From there, head back on to the small road that meets the foot of the staircase, and head away from the staircase (west) until you meet the cross street of Via Elettra. Continue across the intersection onto Via S. Luigi Orione and follow that road. About 200 meters down the road will be the remains of a cistern on the right side of the road. The cistern was apparently originally built in the Republican period, but was later renovated and partially rebuilt during the Imperial period. The Republican phase, faced in opus reticulatum, doesn’t seem to be visible in its current state of excavation. The cistern originally belonged to a Republican villa, some remains of which are located to the west, but down a private, gated street, and seeming to be entirely on private property.
Continue down the road directly across from the Via S. Luigi Orione down the Via Fanciulla di Anzio/SP601 towards the south. About 240 meters down that road will be the entrance to the Archaeological Park of the Imperial Villa of Nero. There is a small interpretive center with a few artifacts and some diagrams explaining the remains of the villa. Once through that, there is a small path that leads to some of the remains to the south of the center. Unfortunately, though, there is no access to the remains in the Arco Muto area. There are a few placards explaining the remains, but the path doesn’t lead a whole lot closer than the public access along the parallel street, though there is one extension that offers a halfway decent view of the remaining structures from the bathing complex and library. Most of this dates to the second phase of Imperial era building, dated to the end of the 1st century CE to the 3rd century CE. The villa seems to have an original construction date of the 2nd century BCE, and was probably belonged to the Octavii family before becoming an Imperial property under Augustus. Some visible remains from the Republican and early Imperial building phases remain, but the vast majority is from improvements made under the reigns of Domitian and Hadrian.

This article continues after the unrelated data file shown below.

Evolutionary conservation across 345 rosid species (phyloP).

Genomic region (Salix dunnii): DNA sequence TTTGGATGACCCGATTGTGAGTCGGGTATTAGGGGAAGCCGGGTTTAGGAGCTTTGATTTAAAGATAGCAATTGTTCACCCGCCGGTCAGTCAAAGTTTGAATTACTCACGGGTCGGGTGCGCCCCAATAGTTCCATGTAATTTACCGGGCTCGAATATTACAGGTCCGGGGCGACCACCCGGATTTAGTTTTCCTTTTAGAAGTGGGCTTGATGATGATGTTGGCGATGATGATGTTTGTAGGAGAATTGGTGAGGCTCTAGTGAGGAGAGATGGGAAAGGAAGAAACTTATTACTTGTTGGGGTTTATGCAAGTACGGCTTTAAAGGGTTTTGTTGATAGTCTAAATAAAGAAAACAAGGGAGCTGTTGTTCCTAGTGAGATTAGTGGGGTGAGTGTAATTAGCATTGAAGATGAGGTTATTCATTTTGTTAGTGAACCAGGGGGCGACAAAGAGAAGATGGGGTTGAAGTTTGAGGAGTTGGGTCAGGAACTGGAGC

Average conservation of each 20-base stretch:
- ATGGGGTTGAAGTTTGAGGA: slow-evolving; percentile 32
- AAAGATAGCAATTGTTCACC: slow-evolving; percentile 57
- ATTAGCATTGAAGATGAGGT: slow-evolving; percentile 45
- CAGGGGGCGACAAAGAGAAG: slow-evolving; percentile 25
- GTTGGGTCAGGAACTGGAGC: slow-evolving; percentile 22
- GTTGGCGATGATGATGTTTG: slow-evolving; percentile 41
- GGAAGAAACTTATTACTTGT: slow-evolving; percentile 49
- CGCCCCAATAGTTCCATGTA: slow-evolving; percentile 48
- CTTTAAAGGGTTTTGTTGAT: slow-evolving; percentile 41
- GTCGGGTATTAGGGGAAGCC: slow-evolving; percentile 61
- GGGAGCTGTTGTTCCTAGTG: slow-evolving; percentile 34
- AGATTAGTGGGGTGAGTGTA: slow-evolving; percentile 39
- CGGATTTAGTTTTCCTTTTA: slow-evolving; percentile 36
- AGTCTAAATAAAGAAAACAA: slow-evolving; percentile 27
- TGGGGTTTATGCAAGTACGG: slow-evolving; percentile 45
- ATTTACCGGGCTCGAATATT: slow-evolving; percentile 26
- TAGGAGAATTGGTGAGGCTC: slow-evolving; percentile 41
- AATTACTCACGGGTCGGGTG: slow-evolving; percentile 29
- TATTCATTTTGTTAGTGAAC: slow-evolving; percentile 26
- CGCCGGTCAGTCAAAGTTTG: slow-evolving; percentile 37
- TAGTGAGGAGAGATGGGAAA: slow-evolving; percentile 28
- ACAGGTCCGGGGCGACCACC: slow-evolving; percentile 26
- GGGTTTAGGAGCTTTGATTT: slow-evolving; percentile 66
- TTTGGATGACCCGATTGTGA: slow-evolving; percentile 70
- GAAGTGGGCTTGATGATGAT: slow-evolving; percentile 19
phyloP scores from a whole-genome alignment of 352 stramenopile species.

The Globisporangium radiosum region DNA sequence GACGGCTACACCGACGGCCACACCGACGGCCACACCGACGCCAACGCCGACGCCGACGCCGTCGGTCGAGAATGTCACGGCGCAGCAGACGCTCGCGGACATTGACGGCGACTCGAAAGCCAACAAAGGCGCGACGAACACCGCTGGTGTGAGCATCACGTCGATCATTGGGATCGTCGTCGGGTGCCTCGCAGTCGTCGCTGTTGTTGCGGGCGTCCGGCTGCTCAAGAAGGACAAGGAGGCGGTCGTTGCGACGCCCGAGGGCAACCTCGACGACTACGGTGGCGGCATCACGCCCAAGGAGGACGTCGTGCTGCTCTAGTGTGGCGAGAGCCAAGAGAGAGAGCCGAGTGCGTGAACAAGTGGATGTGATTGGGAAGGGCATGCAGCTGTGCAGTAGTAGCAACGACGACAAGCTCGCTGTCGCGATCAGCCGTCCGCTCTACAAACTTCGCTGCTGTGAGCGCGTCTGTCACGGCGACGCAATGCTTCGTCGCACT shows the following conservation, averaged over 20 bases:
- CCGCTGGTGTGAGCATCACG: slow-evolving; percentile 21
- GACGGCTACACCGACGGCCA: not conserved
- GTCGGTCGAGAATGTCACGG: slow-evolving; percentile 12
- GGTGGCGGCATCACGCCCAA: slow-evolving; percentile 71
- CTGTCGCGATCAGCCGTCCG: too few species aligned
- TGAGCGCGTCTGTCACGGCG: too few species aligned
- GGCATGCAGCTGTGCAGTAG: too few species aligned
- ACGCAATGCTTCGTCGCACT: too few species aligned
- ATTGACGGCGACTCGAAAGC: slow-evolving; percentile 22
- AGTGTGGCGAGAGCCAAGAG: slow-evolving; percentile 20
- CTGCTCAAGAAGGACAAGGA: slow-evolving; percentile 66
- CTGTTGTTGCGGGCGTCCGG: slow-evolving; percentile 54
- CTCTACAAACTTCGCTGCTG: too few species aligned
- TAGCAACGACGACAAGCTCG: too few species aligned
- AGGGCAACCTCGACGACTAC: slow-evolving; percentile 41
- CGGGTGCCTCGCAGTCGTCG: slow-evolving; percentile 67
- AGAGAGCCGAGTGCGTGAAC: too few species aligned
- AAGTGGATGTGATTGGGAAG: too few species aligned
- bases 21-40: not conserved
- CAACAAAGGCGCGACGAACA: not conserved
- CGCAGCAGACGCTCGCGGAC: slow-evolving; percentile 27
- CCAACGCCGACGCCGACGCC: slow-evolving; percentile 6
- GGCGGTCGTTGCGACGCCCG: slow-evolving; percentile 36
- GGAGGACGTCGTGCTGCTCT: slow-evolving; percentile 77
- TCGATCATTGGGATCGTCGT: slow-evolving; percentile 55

Exiting the park and continuing down the Via Fanciulla di Anzio, more remains can be seen along the street until the first right hand turn available onto Via Furia Anziate. Turning on to this street, a terrace from the Neronian port improvements can be seen along the right (west) side of the street. This street also leads out on to a promontory with a modern statue of Nero, from which a mole from the western side of the Neronian port can be seen running alongside the modern construction (a small portion of the eastern mole can be seen running out from the modern piers to the east as well, at the point in which the modern pier changes from a southern direction to an eastern direction). Below this overlook is the Grotta di Nerone, a series of magazines associated with the port. These can be seen somewhat from the overlook, but can also be viewed by going down to beach level.